Reality Check: How many attacks did Turkey face from Afrin?

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A Turkey-backed Free Syrian Army soldier watches with binoculars as smoke rises after a bomb attack during an offensive, at Der Mismis Village, southeast of Afrin, Syria.Image source, EPA

The claim: Soon after the Turkish military launched an offensive into the Afrin region of northern Syria, the Turkish presidential spokesman Ibrahim Kalin wrote: "Over the last year alone, more than 700 attacks have been launched from the Afrin area under PYD/YPG [the Kurdish Democratic Union Party and its armed wing, the People's Protection Units] control against Turkish cities."

Reality Check verdict: The number of incidents publicly reported in that area and period, checked against multiple sources, appears to be far lower than 700 - Reality Check could find only 26. The Turkish Ministry of Foreign Affairs (MFA) told Reality Check there had been 700 incidents of "harassment fire", which it defines as "anything that does not directly target Turkey, but is felt as a side-effect of an ongoing incident or clashes in Syria". The MFA said it also had records of 90 attacks "directly targeting Turkey" in the same area and period.

Turkey launched Operation Olive Branch, a military offensive against Kurdish militia in the northern Syrian province of Afrin, on 20 January.

On Sunday, it announced the city of Afrin had been taken, and the Turkish president has suggested current military operations could be expanded to other areas in northern Syria such as Manbij.

Turkey said it had conducted the offensive as a part of "its legitimate right of self-defence as defined by the UN Charter". And its claim of 700 attacks, made by some of the country's highest-ranking officials, has been used to bolster that argument.

The presidential spokesman made the claim above in an article he wrote for CNN's website in February. It was also referenced by the official presidential twitter account.

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The figure of 700 was also mentioned by Turkey's deputy prime minister at a press conference a day after the operation began.

Reality Check extensively researched public reports of attacks on Turkey in the time period mentioned, using several different sources.

It could find reports of only 26 attacks from Syria between 1 January 2017 and 20 January 2018 - and only 15 of these came from Afrin.

The Turkish army releases detailed reports of border incidents - ranging from ones in which a soldier is killed to other less serious incidents such as five shots fired by a machine gun landing in an empty field.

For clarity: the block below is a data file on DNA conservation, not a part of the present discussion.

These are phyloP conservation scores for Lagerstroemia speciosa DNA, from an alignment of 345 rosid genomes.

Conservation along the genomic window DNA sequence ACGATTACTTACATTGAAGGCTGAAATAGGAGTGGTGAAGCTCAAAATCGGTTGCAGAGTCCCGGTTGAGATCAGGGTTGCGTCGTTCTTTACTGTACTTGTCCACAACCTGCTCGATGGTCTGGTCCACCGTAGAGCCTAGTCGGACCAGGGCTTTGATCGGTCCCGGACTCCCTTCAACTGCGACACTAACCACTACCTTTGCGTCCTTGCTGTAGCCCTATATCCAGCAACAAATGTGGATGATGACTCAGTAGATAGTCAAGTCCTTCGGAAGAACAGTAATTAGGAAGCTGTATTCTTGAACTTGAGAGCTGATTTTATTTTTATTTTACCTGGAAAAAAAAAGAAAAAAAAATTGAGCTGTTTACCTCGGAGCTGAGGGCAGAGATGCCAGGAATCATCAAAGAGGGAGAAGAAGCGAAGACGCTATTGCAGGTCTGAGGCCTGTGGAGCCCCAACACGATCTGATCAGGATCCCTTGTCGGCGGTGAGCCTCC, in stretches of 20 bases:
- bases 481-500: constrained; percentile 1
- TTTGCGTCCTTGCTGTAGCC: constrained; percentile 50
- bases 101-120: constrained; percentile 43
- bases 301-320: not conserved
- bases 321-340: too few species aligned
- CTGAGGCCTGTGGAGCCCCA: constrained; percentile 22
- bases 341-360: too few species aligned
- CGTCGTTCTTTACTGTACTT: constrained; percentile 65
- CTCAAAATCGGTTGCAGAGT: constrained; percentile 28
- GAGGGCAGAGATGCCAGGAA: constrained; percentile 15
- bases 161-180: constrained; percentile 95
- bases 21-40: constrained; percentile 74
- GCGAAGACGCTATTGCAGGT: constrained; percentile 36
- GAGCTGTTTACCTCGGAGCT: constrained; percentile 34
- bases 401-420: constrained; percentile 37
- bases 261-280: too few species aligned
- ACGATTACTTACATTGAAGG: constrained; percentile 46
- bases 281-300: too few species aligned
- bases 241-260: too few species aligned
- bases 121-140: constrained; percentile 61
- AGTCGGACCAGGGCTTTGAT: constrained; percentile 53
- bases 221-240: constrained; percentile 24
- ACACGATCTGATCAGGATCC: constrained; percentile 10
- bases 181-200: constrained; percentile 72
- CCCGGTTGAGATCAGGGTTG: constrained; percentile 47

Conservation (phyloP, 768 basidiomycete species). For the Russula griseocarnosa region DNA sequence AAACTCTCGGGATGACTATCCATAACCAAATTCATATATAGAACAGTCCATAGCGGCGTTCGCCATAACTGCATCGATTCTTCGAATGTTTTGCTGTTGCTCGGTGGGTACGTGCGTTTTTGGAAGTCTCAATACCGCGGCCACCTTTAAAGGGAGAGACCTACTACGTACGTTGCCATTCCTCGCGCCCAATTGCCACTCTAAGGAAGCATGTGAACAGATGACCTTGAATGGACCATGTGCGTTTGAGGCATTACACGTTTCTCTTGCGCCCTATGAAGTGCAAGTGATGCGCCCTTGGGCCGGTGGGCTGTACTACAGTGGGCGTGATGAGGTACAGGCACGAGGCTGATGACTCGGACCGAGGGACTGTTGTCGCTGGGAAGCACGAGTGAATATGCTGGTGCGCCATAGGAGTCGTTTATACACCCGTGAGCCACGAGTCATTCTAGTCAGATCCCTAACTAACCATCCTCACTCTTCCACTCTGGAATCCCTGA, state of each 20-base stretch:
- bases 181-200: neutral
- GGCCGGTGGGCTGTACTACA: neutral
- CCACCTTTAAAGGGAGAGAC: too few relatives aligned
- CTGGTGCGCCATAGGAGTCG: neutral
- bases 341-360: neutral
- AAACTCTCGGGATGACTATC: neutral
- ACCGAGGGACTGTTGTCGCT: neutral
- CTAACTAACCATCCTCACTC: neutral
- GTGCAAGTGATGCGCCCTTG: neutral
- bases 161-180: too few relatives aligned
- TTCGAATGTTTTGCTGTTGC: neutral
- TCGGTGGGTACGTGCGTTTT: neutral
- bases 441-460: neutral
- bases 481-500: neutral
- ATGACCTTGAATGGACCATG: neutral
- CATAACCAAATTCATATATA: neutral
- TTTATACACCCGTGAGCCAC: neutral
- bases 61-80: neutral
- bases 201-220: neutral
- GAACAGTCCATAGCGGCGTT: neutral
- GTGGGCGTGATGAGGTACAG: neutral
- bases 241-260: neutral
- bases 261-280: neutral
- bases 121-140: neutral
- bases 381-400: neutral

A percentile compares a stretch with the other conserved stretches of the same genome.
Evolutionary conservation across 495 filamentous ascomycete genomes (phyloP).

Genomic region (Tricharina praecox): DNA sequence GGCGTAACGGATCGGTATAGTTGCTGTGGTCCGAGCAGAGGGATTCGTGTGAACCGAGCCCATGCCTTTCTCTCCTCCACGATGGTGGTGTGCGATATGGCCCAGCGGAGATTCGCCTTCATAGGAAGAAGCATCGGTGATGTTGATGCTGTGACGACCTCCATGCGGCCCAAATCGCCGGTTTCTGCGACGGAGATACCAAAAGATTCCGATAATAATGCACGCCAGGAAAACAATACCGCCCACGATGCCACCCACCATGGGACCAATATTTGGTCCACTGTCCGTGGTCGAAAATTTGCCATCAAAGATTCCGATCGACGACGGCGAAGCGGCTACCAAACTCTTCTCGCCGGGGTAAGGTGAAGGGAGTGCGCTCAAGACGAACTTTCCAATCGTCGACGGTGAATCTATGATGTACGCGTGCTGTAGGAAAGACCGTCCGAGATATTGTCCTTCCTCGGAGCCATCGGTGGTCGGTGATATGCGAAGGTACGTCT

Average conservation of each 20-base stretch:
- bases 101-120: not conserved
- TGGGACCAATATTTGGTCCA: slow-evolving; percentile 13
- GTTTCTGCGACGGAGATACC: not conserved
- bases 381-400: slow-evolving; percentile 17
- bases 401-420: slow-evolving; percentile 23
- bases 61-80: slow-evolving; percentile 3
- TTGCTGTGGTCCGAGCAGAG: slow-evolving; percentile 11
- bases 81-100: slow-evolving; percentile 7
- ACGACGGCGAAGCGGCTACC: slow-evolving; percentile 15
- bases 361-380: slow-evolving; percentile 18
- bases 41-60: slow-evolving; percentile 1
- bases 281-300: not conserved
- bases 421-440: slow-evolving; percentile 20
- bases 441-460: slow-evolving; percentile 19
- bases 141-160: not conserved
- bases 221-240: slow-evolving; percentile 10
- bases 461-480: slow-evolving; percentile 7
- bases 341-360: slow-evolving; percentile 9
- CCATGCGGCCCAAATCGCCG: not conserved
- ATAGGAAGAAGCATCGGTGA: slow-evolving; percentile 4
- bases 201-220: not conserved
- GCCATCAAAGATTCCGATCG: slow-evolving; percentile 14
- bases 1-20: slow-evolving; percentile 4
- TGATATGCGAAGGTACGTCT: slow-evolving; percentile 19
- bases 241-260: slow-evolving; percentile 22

In past campaigns, these reports have been a fairly reliable indicator of what has happened on the ground.

For example, in 2016, when the Turkish army launched an offensive against the Islamic State group in northern Syria, the number the government gave for IS attacks against Turkey roughly corresponded with the number of incident reports released by the military.

Reality Check also crosschecked the Turkish army reports with several other sources, including the state-run Anatolia news agency, the private Dogan news agency, and - a website that gathers social media posts from conflict zones.

A Turkish military source told the BBC to refer to the Turkish Ministry of Foreign Affairs (MFA) for full records of the 700 incidents, adding "not all but most" had been made public.

The MFA did not release the records.

Image source, AFP/Getty Images
Image caption,
The Afrin region is controlled by the People's Protection Units (YPG), the armed wing of the Kurdish Democratic Union Party (PYD)

But when contacted again, it told Reality Check there had been 700 incidents of "harassment fire."

It defined this as "anything that does not directly target Turkey, but is felt as a side-effect of an ongoing incident or clashes in Syria".

It also said some of the 700 incidents had been at Turkish military posts in northern Syria, including Idlib and areas controlled by the Turkish-backed Free Syrian Army (FSA) - contradicting the official statements the attacks were "against Turkish cities".

The MFA said it defined "attacks" as incidents that "directly target Turkey" and that it had records of 90 "attacks" in the same area and period.

When asked about the contradictions, the MFA said it could understand why there was confusion and did not elaborate further.

And it later sent a booklet of news articles to demonstrate "terror threats from Syria to Turkey".

However, these described only three minor incidents Reality Check had not already recorded, which have been included in the final tally.

Some of the incidents Reality Check found reports of were:

  • In the first incident of 2017, one soldier had been killed by a sniper operating out of Afrin, the army said in a statement on 22 March
  • There was a spike in the number of attacks targeting Turkey in late April - "13 armed attacks targeting 11 border posts", according to the Turkish army. The army says these attacks came from Kurdish militia controlled areas in northern Syria following the Turkish army's air strikes in the region. Nine of these attacks came from Afrin
  • In January this year, Anatolia news agency reported that since September 2015 two soldiers had been killed in 12 attacks from Afrin targeting military posts on the Syrian border

Why is Turkey involved in Afrin?

The Afrin region is controlled by the People's Protection Units (YPG), the armed wing of the Kurdish Democratic Union Party (PYD).

Turkey sees the YPG as an extension of the banned Kurdistan Workers' Party (PKK), which has been fighting for Kurdish autonomy in Turkey for more than three decades.

The PKK is listed as a terrorist organisation by Turkey, the EU and US.

The YPG denies any direct military or political links with the PKK.